Sugary Snacks and Drinks Could Be Making You Depressed

A recent study found a link between artificial sweeteners in ultra-processed foods and an increased risk of depression.
You may want to think twice about sneaking a cookie.
You may want to think twice about sneaking a cookie. / Peter Dazeley/The Image Bank/Getty Images
facebooktwitterreddit

If you feel a snack attack coming on, do yourself—and your mood—a favor and skip the Twinkies. A new study by researchers at Harvard T.H. Chan School of Public Health shows that ultra-processed foods (especially anything with artificial sweeteners) might increase your risk of depression. That means most of those prepackaged snacks and diet sodas that are easily in reach and widely available may actually be doing more harm to people’s moods than we thought.

The study followed 31,712 mainly white, middle-aged women between 2003 and 2017. The participants filled out a survey every four years to record dietary habits and any new diagnoses or treatments of depression. None of the participants had depression diagnoses prior to the study period.

At the end of the study, the authors compared intake of ultra-processed foods (UPF)—defined as “energy-dense, palatable, and ready-to-eat items” like frozen entrées, processed meat, and sweet or savory snacks—with depression. They found that participants eating nine or more servings of UPFs each day increased their risk of developing depression by 49 percent compared to those eating four or fewer servings. The study further showed that the women who cut back on UPFs by a minimum of three servings a day had a lower risk of depression than participants eating more UPFs. Consuming artificial sweeteners, like those in diet sodas, was linked to a 26 percent increase in the risk of depression in the nine-servings-a-day group compared to the four-a-day group.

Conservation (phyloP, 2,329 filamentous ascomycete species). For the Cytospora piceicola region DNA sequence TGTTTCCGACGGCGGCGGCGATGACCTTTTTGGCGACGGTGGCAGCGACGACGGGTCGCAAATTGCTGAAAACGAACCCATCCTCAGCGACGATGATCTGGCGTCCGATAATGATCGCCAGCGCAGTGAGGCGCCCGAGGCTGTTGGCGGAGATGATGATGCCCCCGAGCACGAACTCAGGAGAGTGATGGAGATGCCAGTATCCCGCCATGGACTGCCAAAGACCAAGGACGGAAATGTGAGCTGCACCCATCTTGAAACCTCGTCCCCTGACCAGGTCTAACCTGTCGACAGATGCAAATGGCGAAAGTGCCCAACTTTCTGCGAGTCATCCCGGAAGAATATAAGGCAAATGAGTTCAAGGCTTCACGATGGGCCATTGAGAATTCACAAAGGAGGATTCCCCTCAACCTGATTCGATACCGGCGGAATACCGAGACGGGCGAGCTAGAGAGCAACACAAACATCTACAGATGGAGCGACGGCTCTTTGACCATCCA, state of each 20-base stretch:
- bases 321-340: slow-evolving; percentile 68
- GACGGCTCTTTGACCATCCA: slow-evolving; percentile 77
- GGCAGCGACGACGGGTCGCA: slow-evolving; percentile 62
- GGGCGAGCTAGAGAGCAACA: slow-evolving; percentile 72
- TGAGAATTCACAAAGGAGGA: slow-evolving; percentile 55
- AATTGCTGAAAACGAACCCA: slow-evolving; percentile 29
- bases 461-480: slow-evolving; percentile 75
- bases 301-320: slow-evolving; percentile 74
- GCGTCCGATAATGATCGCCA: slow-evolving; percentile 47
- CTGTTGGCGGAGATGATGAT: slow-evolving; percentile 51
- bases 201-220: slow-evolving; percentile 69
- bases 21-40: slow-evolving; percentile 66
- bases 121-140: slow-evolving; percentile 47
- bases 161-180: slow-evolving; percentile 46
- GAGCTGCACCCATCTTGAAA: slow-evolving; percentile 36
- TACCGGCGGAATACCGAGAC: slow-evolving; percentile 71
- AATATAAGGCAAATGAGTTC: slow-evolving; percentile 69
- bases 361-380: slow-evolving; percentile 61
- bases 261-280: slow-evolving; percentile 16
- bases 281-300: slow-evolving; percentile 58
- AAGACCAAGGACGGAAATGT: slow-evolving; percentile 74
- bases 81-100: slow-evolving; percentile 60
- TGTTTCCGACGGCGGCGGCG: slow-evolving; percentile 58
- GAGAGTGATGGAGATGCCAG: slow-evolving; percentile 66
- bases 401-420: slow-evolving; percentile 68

The authors of the study do point out that the reason behind the correlation of UPFs and increased depression risk isn’t currently known. Some experimental studies, though, have shown a link between artificial sweeteners and molecules in the brain that affect mood or an altered microbiome in the digestive system.

It’s also important to note this study only focused on white middle-aged women, so the link between diverse populations of women or men’s mental health and ultra-processed foods may not be the same. But it’s probably still a good idea to give that Diet Coke a pass.